You can make a clock out of just about anything you can hang on a wall or stand alone.  Some ideas may take a little more work and imagination than some but most are doable.  I have fun making canvas clocks but there are a few little tricks that I found quite useful.  I have put down the steps I use to make a canvas clock from a blank canvas.

First determine the size of the clock you would like to make and if you are painting your own canvas or making one out of a commercial framed print or other framed art.  I usually like the 12×12 or 8×10 size canvases.   You could have a large canvas but only want to put a clock on part of it.  You will still need to determine where you want your center to be.  If you are working with a fresh canvas that you will paint measure the back and find the center where you want to put your mechanism.  To do this mark the edges of the canvas where the clock center will be.  This is an 8×10 pre-stretched and primed canvas from the dollar store. The next step I found very useful.

The first canvas clock I made I just drilled my hole and put my mechanism in.  The minor torque of the hands made the mechanism turn with the hands and it didn’t keep time properly at all.  I thought of gluing the mechanism to the canvas but if I needed to replace the mechanism I would tear the canvas, also the weight of the mechanism though very light would still be enough to stretch the canvas over time.  I decided to try and make a brace out of wood for the back.  If you are using a standard length shaft all you really need is about a 1/8in thick brace.  I thought if I had a extra large tongue depressor that would do the trick but I don’t know if they make them or at least not the length I was looking for. I had some would pieces from another project that I used to mill the brace out of.  A shim works too but they tapper and you might need a longer shaft on your mechanism.

Milling canvas backing supportTo mill my own piece I used a band saw.  In this case I had a 1/2 in thick and decided to just mill it in half.  Not quite but I came pretty close.  Making sure I had a good block to push through my wood and one to support against the fence.  Of course safety glasses too.  I still have all my digets.  Make sure you turn off the saw and the blade has stopped moving before you retrieve you milled piece.  I usually unplug the saw too as an extra precaution.

I then measured the length I would need for my back brace.  Once I had that I tapered and rounded the edges on each end.  This I do so when I put the piece in I don’t end up tearing the canvas.  You can do this manually or with a stationary belt sander.

tapper edgescanvas clock braceIf working with a belt sander hold your piece and work from the bottom up not the top down.  Going top down makes the wood jump and could toss it.  Working bottom up gives you more control and even sanding.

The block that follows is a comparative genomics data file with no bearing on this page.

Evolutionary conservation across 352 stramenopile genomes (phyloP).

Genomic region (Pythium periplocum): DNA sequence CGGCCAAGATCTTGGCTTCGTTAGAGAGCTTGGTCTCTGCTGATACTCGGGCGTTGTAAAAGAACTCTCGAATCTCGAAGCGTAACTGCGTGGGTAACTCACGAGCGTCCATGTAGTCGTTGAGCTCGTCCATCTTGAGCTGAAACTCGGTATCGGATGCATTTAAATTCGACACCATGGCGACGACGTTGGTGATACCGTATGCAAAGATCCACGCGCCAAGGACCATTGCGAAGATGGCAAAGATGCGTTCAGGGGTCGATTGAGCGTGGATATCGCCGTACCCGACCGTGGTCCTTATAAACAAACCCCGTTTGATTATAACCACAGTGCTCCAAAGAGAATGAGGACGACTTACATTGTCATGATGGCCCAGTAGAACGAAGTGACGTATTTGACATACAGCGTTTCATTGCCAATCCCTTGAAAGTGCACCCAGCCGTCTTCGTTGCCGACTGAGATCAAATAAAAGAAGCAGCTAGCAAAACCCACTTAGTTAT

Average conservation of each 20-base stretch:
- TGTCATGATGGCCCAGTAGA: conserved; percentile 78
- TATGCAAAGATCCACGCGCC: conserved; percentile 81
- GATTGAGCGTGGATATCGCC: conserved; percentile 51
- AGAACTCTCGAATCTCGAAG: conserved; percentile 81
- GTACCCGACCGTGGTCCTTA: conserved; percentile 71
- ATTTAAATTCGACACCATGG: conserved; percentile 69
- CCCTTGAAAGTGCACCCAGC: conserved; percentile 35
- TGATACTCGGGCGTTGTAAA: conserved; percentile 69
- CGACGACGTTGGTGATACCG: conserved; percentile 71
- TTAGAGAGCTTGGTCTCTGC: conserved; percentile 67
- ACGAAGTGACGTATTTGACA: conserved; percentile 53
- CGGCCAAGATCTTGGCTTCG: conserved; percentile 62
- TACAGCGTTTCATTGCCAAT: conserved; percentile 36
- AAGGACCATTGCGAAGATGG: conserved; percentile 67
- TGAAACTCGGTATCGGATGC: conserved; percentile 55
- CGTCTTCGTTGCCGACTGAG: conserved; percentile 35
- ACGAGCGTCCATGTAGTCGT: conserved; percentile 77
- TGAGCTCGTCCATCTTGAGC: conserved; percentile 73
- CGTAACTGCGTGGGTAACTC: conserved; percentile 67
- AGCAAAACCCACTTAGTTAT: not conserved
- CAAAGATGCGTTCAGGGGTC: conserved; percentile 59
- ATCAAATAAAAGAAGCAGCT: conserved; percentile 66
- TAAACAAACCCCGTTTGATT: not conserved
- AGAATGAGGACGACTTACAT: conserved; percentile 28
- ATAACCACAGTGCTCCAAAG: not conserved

Once done slide the brace into the canvas and square it up with the measurements previously done and find center and mark.squaring up

Once done hot glue the brace to the edge of your canvas frame and let dry.  Next I used a piece of primed 1 x 6 that I have for drilling and covered it with a piece of paper towel so I wouldn’t get the canvas dirty.  To get a clean drill, (splits or splinters) always make sure the piece is supported.drill support and cover-1

drill hole

Now I have a perfect hole and support for my

beach canvas clock

mechanism.  Now the fun part painting the canvas.

On this canvas I decided I wanted it to be a fun “What Ever” clock.  Most of you have seen these.

I washed my pallet with color.  Using three colors and a sponge applicator or large brush.  I was working on several canvas clocks at the same time so I tried different color mixes as you can see.

canvas pallet paint

I painted all over the canvas and wrapped the edges.  While that was drying I picked out my font for the numbers and decided on Ravie in size 90 and 125, which I printed onto paper.  I traced these onto the now dry canvas.  I have tried other methods and am still in the process of trying out methods that would work better.  Any input is greatly appreciated, I have had epic fails with some methods so I felt safe with this one.  At the beach wash

Next I chose a font for my “What Ever” saying, which was Blessed Day size 125.  Again printed and then traced.  Once all was dry I used a silver gel pen and went around all the numbers.  I also went over the saying in a sage green gel.  I liked the end result which was great considering it was my first try with the gel pens.  I wasn’t sure until it was all complete.  I let all sit overnight and then I sprayed a clear coat over the whole canvas.  Once that was dry I attached the mechanism and hands and tested it out.  Worked as expected.

At the beach clock At the beach clock-2

 

Here is another clock I made at the same time.

Gone camping clock

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